Gaming club on campus goes competitive with e-sports teams

By: Warren Younger

As professional gaming continues to grow, so do the amount of organizations that support it.

Colleges are just one of the many new organizations to do so.

Colleges across the world have started official e-sports clubs, with the purpose of having fun and competing against other colleges for bragging rights and cash prizes.

One of the biggest leagues these colleges compete in is called the Collegiate StarLeague (CSL).

The CSL is the premier collegiate e-sports league in the world with colleges like Arizona State University and even Harvard University fielding teams in this league.

The CSL hosts leagues for the world’s premiere-sports titles which include games like League of Legends, Dota 2, Starcraft 2 and Hearthstone.

The CSL gives away thousands of dollars in scholarship money each season to the winners of each title.

And now Mesa Community College will field teams in the CSL starting next year.

“We have plans to compete in the CSL next semester,” said Angel Escarcega who is the head of the gaming club on campus.

The gaming club at MCC is a club for gamers on campus that want to hang out and compete, with a main focus on just having fun and playing “all types of games”.

The club does, however, know about the potential of e-sports.

“Colleges like Arizona State University and Grand Canyon University give scholarships to e-sports athletes,” Escarcega said.

Colleges across the world are starting to give scholarships to “e-sports athletes” due to the rising popularity of these collegiate leagues and most colleges already have official teams.

Mesa Community College is just one of the many.

“We have a lot of members who joined because we told them about the Collegiate StarLeague” Escarcega said. “The club suffered last year and as a result we have to campaign to get people to join.”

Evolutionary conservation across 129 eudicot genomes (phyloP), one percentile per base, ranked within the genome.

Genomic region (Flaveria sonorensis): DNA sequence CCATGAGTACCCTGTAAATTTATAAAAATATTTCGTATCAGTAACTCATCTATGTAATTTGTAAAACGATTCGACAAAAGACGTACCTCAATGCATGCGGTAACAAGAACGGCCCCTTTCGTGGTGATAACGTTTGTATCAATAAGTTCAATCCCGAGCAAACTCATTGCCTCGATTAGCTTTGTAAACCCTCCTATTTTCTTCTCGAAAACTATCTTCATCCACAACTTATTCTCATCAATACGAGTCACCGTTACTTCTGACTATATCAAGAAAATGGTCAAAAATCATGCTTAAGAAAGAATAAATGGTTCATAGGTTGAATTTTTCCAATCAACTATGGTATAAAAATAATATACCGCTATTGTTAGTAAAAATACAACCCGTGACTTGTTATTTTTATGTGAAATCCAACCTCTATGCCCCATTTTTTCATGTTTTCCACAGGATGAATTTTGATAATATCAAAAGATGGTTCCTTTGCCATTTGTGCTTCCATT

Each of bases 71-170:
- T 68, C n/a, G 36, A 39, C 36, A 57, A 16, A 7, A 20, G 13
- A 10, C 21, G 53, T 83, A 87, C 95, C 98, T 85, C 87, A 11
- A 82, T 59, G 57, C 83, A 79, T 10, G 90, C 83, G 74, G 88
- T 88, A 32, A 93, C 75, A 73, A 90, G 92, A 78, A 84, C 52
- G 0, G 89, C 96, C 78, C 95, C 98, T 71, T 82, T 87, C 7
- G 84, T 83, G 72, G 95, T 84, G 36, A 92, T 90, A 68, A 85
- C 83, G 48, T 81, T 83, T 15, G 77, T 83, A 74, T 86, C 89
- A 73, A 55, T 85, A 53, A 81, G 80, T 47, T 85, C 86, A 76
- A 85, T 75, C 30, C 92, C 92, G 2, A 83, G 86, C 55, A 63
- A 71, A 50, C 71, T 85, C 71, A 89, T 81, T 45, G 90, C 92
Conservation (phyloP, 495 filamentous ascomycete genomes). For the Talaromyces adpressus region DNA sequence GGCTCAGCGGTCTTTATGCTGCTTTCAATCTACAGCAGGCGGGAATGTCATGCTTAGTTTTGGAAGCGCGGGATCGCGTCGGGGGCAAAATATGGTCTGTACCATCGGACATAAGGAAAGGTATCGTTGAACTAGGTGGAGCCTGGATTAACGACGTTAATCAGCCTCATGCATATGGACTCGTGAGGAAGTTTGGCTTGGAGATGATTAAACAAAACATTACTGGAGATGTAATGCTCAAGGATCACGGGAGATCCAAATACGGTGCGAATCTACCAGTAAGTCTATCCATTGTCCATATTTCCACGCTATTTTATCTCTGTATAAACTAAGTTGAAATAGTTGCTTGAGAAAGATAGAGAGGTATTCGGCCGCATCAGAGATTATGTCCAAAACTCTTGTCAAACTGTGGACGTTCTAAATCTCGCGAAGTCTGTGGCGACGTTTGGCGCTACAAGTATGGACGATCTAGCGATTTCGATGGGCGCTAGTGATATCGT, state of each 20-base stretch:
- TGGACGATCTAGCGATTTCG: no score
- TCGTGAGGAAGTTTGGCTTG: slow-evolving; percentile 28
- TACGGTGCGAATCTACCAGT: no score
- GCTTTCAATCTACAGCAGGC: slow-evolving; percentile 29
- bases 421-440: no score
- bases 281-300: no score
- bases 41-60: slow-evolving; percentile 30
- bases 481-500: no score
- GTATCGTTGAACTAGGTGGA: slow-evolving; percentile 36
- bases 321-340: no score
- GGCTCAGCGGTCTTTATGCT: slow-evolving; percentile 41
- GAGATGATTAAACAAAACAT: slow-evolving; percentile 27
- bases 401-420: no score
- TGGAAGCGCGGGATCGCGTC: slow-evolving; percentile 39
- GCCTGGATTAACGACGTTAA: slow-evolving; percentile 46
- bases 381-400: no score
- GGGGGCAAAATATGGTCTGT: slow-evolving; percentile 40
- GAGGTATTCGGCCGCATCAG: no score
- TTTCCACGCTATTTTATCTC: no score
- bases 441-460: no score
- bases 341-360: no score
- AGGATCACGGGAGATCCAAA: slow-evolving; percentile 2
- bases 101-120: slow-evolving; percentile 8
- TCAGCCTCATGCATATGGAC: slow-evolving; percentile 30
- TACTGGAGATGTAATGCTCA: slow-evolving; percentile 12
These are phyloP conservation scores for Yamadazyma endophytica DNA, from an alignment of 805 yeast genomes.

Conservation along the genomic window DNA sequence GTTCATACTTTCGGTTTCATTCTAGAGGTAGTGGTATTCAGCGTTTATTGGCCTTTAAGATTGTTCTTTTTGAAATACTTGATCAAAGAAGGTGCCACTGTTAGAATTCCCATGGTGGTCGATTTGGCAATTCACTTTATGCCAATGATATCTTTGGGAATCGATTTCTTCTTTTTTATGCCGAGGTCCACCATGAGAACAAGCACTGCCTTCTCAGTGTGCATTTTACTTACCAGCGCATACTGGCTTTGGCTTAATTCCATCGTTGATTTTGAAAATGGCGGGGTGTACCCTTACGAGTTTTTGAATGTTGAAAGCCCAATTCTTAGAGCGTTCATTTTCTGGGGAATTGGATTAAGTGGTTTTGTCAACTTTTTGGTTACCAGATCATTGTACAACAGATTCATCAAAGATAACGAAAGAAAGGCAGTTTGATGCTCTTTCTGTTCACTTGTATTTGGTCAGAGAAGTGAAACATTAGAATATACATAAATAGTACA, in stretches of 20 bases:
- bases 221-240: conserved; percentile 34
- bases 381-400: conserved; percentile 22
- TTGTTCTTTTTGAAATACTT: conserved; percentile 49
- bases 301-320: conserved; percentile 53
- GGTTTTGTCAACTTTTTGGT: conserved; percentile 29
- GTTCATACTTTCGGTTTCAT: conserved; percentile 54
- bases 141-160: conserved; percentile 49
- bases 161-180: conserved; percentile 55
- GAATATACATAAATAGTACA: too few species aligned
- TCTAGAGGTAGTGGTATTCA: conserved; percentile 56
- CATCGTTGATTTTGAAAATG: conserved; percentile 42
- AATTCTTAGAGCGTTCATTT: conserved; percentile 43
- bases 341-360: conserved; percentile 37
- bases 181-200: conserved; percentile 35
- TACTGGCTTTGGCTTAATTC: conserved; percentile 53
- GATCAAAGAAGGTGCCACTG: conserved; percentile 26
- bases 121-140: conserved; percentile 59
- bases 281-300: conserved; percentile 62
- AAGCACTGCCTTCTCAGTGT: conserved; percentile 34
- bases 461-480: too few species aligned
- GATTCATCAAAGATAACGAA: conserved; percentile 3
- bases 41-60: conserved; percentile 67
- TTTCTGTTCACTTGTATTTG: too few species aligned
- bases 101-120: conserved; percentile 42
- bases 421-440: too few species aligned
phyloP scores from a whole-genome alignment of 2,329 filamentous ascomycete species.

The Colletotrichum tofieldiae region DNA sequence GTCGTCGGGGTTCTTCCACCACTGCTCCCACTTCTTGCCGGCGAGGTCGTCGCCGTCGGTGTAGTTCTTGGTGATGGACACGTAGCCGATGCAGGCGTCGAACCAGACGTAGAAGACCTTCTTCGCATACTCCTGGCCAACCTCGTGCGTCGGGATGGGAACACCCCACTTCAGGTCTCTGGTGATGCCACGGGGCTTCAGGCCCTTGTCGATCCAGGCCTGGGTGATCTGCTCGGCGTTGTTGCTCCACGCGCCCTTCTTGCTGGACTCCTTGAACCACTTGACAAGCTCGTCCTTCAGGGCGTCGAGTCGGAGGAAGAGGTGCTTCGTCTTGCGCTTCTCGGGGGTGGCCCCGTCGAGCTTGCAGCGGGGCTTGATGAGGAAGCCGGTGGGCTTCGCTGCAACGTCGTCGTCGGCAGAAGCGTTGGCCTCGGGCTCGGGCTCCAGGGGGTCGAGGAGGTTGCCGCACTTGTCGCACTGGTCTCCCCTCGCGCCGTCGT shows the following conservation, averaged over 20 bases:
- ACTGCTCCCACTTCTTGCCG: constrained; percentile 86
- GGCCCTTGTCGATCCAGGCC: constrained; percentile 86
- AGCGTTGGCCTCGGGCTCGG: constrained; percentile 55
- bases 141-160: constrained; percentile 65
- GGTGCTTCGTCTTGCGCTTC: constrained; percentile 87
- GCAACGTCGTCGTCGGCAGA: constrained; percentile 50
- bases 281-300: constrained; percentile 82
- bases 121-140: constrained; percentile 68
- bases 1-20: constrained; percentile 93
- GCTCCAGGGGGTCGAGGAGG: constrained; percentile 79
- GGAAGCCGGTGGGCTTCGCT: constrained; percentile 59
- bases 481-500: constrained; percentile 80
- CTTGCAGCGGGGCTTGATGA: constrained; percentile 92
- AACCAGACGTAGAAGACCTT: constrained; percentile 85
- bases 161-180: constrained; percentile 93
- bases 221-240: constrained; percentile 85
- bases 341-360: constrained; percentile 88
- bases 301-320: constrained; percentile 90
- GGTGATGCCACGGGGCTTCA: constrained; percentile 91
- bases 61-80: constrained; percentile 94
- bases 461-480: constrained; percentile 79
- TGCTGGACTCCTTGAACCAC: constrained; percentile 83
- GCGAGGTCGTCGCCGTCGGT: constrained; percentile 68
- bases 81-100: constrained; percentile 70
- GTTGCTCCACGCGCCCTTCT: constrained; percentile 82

The gaming club was advertising their club along with other clubs outside of the Kirk Student Center but the rain forced them to move inside the center.

Escarcega said that within only an hour of advertising outside the Kirk Student Center, they had 47 students sign up for the club.

The gaming club had a few members on hand taking question and giving answers about the club to anyone who asked and also had a table set up with visuals showing all the games they support.

League Of Legends, Starcraft 2, Counter-Strike: Global Offensive and Dota 2 were just some of the many e-sports they support.

“E-sports is definitely one of the biggest selling points right now” Escarcega said.

Kevin Healy, the faculty advisor for the club and professor at MCC, “very vaguely” knows what the term e-sports is but he supports it.

“I feel games often get a bad reputation because they are thought of as pure recreation. But all games are based on patterns and rules, so they are ultimately exercises in mathematics and logic,” Healy said

Healy is an avid gamer who has played games throughout his life, some of his favorites are Total War and Portal.

When asked if he knew that his club was starting to create e-sports teams and compete in the CSL, he had no clue.

“I know some of the students had talked about investigating tournaments, but I didn’t know it had proceeded as far as picking specific events. I am not familiar with Collegiate Starleague,” Healy said.

For more information about the club, contact Healy or check out the Facebook group “MCC Gaming Club”.

Mesa Legend Staff

Mesa Legend Staff

Stories contributed by MCC journalism students. See end of each article for corresponding authors.
Mesa Legend Staff

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